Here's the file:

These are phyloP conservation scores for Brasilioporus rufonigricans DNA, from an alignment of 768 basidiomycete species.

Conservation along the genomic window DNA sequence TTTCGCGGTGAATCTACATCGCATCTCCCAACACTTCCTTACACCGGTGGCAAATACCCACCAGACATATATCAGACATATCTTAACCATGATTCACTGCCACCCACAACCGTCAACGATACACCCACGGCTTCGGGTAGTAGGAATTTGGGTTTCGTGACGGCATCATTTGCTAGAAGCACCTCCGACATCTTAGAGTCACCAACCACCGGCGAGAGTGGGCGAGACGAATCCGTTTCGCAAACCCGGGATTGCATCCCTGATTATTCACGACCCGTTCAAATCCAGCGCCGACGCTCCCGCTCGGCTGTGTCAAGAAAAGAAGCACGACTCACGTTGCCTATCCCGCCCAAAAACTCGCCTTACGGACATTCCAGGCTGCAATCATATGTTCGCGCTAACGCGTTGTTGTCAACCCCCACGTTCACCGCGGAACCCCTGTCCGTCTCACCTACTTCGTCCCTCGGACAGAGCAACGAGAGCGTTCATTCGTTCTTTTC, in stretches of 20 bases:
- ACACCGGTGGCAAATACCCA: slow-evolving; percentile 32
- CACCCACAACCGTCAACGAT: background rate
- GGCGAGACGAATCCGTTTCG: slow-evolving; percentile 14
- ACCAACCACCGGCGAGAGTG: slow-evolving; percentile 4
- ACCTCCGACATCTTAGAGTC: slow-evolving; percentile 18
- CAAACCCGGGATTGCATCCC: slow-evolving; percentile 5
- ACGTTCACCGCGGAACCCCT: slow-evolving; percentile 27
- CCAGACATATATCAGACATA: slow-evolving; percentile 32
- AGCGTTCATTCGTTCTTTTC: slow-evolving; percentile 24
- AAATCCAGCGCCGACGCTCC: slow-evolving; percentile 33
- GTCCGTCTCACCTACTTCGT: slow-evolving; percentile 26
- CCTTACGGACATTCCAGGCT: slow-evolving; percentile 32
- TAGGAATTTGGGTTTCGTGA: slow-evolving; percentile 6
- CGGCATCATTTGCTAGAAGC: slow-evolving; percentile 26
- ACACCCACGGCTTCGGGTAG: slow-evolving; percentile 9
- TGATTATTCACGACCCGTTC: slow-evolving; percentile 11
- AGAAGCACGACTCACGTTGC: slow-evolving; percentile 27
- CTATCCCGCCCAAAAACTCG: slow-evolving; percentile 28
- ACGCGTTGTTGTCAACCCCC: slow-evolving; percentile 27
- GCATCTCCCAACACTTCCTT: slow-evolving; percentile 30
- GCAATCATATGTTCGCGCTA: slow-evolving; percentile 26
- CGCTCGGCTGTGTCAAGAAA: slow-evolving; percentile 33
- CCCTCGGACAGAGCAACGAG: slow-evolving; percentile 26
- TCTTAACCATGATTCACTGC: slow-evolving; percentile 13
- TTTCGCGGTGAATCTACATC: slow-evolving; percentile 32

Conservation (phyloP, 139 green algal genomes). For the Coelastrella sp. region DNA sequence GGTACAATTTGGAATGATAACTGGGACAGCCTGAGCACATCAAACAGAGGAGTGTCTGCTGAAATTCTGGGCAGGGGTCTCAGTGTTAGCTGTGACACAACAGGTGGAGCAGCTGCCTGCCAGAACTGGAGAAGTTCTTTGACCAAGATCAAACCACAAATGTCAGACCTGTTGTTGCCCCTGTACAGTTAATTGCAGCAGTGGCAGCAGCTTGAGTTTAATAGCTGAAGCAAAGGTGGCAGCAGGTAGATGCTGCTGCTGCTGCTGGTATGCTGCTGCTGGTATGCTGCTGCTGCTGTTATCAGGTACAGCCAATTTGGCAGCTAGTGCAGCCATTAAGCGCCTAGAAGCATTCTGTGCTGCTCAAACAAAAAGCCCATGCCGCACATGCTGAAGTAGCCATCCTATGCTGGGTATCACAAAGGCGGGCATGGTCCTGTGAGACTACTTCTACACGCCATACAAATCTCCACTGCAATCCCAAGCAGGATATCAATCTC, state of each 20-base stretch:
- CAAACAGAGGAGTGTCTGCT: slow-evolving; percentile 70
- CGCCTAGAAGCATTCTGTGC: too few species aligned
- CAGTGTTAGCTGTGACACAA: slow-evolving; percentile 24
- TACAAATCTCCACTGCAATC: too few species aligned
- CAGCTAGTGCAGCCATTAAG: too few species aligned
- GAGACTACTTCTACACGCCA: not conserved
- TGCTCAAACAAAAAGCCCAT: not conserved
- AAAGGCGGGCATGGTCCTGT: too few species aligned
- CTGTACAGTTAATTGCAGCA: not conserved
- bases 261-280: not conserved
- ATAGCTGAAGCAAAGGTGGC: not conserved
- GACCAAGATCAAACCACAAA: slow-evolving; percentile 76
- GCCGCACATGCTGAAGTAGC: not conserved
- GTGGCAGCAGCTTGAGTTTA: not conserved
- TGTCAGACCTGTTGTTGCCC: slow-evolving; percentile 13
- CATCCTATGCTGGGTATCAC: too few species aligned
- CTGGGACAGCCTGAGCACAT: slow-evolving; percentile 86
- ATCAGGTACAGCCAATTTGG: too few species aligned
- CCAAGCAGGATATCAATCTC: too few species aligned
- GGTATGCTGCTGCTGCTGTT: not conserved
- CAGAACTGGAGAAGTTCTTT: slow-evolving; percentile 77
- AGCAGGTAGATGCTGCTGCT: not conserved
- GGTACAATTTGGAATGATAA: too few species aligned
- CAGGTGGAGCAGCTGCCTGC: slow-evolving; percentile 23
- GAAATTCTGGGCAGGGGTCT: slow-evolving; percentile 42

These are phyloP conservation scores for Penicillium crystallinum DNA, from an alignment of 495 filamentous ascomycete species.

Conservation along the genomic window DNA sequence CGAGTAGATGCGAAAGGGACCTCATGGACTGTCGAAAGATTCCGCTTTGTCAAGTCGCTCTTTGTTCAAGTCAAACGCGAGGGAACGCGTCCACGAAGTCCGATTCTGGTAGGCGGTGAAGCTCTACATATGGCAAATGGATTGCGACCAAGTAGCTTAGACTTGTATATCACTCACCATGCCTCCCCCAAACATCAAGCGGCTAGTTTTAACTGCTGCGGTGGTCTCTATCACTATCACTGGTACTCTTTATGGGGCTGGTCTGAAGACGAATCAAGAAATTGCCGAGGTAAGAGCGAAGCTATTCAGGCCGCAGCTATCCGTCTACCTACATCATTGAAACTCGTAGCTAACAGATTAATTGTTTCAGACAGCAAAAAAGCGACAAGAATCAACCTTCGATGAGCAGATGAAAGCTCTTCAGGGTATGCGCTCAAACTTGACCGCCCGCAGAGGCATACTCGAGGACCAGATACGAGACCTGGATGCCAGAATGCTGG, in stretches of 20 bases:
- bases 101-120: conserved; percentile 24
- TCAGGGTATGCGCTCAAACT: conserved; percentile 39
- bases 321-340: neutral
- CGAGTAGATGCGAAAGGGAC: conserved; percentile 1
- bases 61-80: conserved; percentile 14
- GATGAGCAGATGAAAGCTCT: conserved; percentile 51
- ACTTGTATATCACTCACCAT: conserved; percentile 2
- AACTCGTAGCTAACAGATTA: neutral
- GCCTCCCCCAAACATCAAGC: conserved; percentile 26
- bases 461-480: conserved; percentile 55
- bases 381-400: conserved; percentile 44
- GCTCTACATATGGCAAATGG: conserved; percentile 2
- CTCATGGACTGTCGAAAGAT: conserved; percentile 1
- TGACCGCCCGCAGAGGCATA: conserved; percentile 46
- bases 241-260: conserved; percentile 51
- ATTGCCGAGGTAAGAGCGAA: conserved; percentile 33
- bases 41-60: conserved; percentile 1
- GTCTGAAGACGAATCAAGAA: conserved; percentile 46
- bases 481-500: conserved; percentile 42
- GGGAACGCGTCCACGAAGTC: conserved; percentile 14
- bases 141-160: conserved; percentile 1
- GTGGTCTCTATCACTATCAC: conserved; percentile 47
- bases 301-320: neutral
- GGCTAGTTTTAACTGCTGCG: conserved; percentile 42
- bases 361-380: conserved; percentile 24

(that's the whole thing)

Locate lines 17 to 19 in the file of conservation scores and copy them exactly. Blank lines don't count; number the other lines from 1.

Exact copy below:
- ACACCCACGGCTTCGGGTAG: slow-evolving; percentile 9
- TGATTATTCACGACCCGTTC: slow-evolving; percentile 11
- AGAAGCACGACTCACGTTGC: slow-evolving; percentile 27